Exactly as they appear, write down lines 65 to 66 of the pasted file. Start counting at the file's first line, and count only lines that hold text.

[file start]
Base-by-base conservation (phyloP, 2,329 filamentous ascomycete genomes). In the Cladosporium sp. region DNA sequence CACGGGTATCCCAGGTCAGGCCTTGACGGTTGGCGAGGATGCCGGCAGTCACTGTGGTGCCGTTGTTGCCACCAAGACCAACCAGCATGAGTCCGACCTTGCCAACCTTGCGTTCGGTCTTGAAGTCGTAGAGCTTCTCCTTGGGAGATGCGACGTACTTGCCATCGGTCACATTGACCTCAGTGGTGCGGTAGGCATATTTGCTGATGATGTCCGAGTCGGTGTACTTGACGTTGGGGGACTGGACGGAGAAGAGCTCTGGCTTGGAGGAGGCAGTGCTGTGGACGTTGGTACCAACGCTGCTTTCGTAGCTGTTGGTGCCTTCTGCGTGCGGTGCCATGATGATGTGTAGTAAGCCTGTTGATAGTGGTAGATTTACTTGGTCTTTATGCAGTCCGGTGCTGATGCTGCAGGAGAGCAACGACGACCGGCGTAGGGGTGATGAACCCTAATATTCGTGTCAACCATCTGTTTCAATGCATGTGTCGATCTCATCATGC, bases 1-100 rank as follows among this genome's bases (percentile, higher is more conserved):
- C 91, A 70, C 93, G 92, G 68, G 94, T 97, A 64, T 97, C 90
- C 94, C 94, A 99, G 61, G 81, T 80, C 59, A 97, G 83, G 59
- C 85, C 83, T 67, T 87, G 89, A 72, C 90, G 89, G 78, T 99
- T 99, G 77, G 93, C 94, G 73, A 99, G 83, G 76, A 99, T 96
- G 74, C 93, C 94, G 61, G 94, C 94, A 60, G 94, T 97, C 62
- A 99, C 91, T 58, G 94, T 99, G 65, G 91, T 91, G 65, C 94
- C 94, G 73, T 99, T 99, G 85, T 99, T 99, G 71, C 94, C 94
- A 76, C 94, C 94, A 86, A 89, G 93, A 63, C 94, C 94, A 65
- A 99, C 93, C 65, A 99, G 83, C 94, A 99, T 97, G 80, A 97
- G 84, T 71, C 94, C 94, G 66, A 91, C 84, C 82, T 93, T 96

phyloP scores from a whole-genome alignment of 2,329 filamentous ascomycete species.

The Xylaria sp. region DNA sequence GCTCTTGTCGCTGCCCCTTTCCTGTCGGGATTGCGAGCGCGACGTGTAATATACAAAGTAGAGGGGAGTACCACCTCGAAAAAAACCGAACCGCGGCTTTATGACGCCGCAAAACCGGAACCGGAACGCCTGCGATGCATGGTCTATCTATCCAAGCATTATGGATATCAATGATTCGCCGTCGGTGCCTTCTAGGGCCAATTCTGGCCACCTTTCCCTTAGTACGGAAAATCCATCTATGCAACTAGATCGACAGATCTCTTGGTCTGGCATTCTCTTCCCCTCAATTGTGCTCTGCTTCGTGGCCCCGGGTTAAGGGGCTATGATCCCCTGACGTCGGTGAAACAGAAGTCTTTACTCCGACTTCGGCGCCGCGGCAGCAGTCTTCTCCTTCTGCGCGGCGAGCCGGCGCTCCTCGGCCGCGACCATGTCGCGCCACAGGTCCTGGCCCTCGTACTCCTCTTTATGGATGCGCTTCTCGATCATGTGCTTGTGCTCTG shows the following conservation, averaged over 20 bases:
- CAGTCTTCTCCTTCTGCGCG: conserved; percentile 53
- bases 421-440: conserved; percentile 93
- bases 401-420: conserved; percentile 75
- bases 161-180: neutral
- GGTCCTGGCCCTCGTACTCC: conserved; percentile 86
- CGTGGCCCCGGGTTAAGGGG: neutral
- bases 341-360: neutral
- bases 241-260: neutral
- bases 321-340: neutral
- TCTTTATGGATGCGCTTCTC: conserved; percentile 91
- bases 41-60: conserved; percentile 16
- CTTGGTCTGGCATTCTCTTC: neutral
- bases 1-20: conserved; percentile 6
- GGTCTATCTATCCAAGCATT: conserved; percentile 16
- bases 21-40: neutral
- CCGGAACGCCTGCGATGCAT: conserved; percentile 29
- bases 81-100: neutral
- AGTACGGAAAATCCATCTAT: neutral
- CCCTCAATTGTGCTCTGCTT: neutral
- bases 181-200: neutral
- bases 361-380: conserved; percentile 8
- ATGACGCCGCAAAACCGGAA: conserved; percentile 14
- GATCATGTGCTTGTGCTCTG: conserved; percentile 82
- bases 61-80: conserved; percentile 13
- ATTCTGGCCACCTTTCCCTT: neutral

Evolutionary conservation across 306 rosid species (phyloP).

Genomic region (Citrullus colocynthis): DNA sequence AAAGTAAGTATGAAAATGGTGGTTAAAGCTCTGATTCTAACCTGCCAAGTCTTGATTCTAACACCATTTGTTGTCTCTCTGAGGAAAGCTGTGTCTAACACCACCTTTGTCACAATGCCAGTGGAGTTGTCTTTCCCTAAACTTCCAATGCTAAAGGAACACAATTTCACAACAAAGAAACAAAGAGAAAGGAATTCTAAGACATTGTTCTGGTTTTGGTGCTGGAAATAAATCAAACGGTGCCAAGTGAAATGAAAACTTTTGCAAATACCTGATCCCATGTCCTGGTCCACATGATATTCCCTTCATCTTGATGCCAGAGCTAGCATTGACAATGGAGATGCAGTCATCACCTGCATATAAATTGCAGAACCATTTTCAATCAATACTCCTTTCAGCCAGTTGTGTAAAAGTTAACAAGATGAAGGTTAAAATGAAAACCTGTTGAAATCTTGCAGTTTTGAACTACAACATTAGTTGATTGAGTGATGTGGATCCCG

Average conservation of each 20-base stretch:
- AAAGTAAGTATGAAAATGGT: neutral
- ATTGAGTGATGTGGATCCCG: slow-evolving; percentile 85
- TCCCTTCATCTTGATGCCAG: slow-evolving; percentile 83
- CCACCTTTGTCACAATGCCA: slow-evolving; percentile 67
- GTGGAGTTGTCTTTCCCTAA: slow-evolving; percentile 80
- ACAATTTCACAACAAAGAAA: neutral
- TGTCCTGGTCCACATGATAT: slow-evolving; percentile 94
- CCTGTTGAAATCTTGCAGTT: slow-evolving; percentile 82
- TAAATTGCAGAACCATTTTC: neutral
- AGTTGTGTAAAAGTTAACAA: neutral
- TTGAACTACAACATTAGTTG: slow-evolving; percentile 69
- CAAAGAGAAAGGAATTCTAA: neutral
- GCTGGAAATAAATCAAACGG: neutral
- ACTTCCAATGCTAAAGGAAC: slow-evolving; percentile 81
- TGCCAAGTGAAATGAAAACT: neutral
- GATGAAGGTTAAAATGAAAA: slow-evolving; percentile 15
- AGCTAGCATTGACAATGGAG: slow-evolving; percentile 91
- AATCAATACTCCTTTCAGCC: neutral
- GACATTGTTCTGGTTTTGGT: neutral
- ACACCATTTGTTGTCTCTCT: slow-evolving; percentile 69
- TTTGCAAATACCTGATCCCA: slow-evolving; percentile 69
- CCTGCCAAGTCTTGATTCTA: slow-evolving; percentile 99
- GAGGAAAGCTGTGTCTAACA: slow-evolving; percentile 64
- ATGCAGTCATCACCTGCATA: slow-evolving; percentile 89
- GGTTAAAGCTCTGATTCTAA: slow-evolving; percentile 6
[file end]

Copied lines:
- ATGCAGTCATCACCTGCATA: slow-evolving; percentile 89
- GGTTAAAGCTCTGATTCTAA: slow-evolving; percentile 6